SAN DIEGO -- Second baseman Cory Spangenberg said he wanted to sign with the Padres fast, and boy did he deliver.
The Padres' first selection in the 2011 First-Year Player Draft agreed to a $1.86 million signing bonus, approximately Major League Baseball's slot recommendation for the 10th overall pick.
"I just wanted to sign and start playing as soon as possible," said Spangenberg, who took his physical, signed his contract and took batting practice Friday at PETCO Park.
"I've just always wanted play as a kid, and it's not about the money," Spangenberg said. "It's about playing ball."
Spangenberg can continue to move quickly. He is going to the Padres' Spring Training facility in Peoria, Ariz., for a few weeks before he's sent to Eugene, where the Padres' short-season Class A team plays.
The Padres would like to see him advance to Class A Fort Wayne by the end of the season.
"His bat's advanced," said Jaron Madison, the Padres' director of scouting. "He had to have been one of the top two or three hitters in the whole Draft. And defensively, as long as he makes the transition back to second base like we think he will, he'll move quick."
But before Spangenberg leaves San Diego to start his professional career, he took some time to enjoy the life of a newly signed rookie, including absorbing some heckling from Padres second baseman Orlando Hudson. Hudson yelled out during Spangenberg's interview, among other things, "What are you, the LeBron James of baseball or something?"
Spangenberg is excited to be in the Padres organization with a ballpark he said is second to none, and the Padres are happy to have found a guy they think fits that park.
"One of our big emphases were finding guys who can not only defend, but can run and take advantage of the spaciousness of the ballpark, and he fits that perfect," Madison said. "He's going to hit a lot of line drives, and hit a lot of doubles and triples. Home runs are going to be there, but his strength is line drives and doubles and triples."
Venable gives Padres boost with Maybin out
SAN DIEGO -- The Padres don't have many guys like Cameron Maybin. For that matter, Major League Baseball doesn't have many players who can defend center field like Maybin.
But with the Padres recalling outfielder Will Venable from Triple-A Tucson, which is where Maybin is on his rehab assignment, he gives San Diego a good defensive option to fill Maybin's void.
"I think they're comparable," Padres manager Bud Black said of Maybin and Venable. "Will really hasn't gotten the written attention that he deserves.
"I mean, there's 400 position players and there's probably 10 guys you can talk about on defense. But Will is a really good defender. Well above average."
Venable showed that in Thursday's game. He entered the game in the seventh inning as a pinch-hitter, and in the top of the eighth inning Venable saved a home run by reaching over the center-field fence on a ball hit by Danny Espinosa.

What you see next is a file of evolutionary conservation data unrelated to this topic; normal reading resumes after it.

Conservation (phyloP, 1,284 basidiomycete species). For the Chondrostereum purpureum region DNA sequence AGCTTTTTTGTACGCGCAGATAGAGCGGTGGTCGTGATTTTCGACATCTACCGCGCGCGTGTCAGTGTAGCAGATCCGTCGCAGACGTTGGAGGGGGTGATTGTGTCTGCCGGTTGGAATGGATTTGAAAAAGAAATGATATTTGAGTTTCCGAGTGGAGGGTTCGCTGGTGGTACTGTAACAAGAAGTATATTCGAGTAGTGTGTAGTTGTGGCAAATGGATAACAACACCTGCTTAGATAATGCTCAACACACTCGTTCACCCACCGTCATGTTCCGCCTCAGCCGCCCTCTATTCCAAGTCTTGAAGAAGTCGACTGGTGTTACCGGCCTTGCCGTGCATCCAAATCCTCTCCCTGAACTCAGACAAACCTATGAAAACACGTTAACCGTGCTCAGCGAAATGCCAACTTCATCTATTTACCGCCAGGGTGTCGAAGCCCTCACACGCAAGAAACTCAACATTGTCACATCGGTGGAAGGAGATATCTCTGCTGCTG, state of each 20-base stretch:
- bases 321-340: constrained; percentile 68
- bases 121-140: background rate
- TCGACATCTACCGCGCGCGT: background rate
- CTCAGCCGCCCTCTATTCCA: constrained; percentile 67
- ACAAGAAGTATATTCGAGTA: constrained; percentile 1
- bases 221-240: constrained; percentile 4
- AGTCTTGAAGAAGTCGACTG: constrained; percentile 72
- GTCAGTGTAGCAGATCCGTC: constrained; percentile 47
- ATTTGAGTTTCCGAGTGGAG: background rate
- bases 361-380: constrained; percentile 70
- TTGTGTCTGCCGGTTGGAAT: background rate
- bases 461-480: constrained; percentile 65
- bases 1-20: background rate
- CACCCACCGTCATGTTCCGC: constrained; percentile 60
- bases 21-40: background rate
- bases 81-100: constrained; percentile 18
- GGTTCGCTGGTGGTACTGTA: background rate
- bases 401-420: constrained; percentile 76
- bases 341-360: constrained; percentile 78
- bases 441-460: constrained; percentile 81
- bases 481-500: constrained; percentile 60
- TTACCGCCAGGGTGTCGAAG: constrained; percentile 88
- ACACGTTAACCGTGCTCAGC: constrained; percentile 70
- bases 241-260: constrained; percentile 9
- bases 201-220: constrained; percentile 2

"I don't want to say it wasn't a high-effort play, but it was as routine a play up against the wall as you're going to get," Venable said.
The reason it was so routine was that Venable said he had plenty of time to position himself. The ball took so long to reach to the fence that Venable mentally had time to process the play as it happened.
Venable said he'll make a good defensive play every now and then, but he takes more pride in his consistency to make the routine plays.
Venable has a .986 fielding percentage in the outfield this season, with one error in 38 games.
"Center field is the easiest position in the outfield to play because you just have to get there," Venable said.
Padres pay tribute to Negro League legends
SAN DIEGO -- The Padres honored former Negro League players before Friday's game against the Nationals at PETCO Park with a pregame ceremony as part of their eighth annual Salute to the Negro Leagues.
San Diego executive vice president/senior advisor Dave Winfield and Bob Kendrick, the current president of the Negro Leagues Baseball Museum, took part in the ceremony with eight former Negro League players.
The players who attended the event were Don Newcombe, Art 'Superman' Pennington, Neale 'California Comet' Henderson, Walter McCoy, Ernie Johnson, John 'Mule' Miles, Chuck Harmon and John Wilson.
Kendrick, who presides over the museum in Kansas City, threw out the ceremonial first pitch.
The Padres will make a $10,000 donation to the museum, as well as a contribution to the Negro Leagues Baseball Grave Marker Project to support its efforts to provide proper grave markers to the unmarked graves of former Negro Leagues players.
Earlier in the day Friday, the Padres hosted a Legends, Lore and Legacy luncheon at the PETCO Park auditorium, which was followed by a Q&A session with the former Negro Leaguers.
Corey Brock is a reporter for MLB.com. Keep track of @FollowThePadres on Twitter. Mark Thompson is an associate reporter for MLB.com. This story was not subject to the approval of Major League Baseball or its clubs.